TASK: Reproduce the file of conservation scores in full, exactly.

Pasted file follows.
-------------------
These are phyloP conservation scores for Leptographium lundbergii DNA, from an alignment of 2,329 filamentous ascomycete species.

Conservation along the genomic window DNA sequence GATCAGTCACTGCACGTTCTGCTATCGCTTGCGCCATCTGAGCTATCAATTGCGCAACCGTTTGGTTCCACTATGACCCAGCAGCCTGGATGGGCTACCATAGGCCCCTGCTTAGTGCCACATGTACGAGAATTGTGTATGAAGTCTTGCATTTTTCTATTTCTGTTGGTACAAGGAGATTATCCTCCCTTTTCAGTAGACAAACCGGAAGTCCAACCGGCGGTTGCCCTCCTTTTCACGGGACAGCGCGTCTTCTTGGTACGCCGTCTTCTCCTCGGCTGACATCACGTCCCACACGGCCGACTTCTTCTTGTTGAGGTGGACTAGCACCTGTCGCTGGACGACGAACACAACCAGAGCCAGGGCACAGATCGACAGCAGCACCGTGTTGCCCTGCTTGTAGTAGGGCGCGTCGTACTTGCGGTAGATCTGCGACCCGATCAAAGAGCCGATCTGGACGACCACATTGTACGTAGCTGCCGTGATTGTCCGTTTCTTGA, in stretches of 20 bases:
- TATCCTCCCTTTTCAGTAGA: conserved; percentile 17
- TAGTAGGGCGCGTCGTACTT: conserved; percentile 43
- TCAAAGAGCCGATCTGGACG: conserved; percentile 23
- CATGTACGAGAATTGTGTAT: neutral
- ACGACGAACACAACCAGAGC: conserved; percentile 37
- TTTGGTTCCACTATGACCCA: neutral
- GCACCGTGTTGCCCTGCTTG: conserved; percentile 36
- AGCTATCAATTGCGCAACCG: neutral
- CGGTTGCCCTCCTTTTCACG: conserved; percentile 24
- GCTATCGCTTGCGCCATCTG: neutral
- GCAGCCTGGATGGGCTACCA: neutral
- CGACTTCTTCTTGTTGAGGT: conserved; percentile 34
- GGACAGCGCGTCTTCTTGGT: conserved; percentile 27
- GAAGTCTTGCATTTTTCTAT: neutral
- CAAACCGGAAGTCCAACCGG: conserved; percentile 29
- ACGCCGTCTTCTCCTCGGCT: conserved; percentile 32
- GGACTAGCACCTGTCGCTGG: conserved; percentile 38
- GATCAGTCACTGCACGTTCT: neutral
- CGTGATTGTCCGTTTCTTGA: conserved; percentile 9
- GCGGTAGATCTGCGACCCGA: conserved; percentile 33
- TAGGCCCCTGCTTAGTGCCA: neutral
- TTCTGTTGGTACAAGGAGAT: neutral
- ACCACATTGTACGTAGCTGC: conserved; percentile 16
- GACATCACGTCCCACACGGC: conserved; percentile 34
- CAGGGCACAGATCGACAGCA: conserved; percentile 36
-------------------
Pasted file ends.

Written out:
These are phyloP conservation scores for Leptographium lundbergii DNA, from an alignment of 2,329 filamentous ascomycete species.

Conservation along the genomic window DNA sequence GATCAGTCACTGCACGTTCTGCTATCGCTTGCGCCATCTGAGCTATCAATTGCGCAACCGTTTGGTTCCACTATGACCCAGCAGCCTGGATGGGCTACCATAGGCCCCTGCTTAGTGCCACATGTACGAGAATTGTGTATGAAGTCTTGCATTTTTCTATTTCTGTTGGTACAAGGAGATTATCCTCCCTTTTCAGTAGACAAACCGGAAGTCCAACCGGCGGTTGCCCTCCTTTTCACGGGACAGCGCGTCTTCTTGGTACGCCGTCTTCTCCTCGGCTGACATCACGTCCCACACGGCCGACTTCTTCTTGTTGAGGTGGACTAGCACCTGTCGCTGGACGACGAACACAACCAGAGCCAGGGCACAGATCGACAGCAGCACCGTGTTGCCCTGCTTGTAGTAGGGCGCGTCGTACTTGCGGTAGATCTGCGACCCGATCAAAGAGCCGATCTGGACGACCACATTGTACGTAGCTGCCGTGATTGTCCGTTTCTTGA, in stretches of 20 bases:
- TATCCTCCCTTTTCAGTAGA: conserved; percentile 17
- TAGTAGGGCGCGTCGTACTT: conserved; percentile 43
- TCAAAGAGCCGATCTGGACG: conserved; percentile 23
- CATGTACGAGAATTGTGTAT: neutral
- ACGACGAACACAACCAGAGC: conserved; percentile 37
- TTTGGTTCCACTATGACCCA: neutral
- GCACCGTGTTGCCCTGCTTG: conserved; percentile 36
- AGCTATCAATTGCGCAACCG: neutral
- CGGTTGCCCTCCTTTTCACG: conserved; percentile 24
- GCTATCGCTTGCGCCATCTG: neutral
- GCAGCCTGGATGGGCTACCA: neutral
- CGACTTCTTCTTGTTGAGGT: conserved; percentile 34
- GGACAGCGCGTCTTCTTGGT: conserved; percentile 27
- GAAGTCTTGCATTTTTCTAT: neutral
- CAAACCGGAAGTCCAACCGG: conserved; percentile 29
- ACGCCGTCTTCTCCTCGGCT: conserved; percentile 32
- GGACTAGCACCTGTCGCTGG: conserved; percentile 38
- GATCAGTCACTGCACGTTCT: neutral
- CGTGATTGTCCGTTTCTTGA: conserved; percentile 9
- GCGGTAGATCTGCGACCCGA: conserved; percentile 33
- TAGGCCCCTGCTTAGTGCCA: neutral
- TTCTGTTGGTACAAGGAGAT: neutral
- ACCACATTGTACGTAGCTGC: conserved; percentile 16
- GACATCACGTCCCACACGGC: conserved; percentile 34
- CAGGGCACAGATCGACAGCA: conserved; percentile 36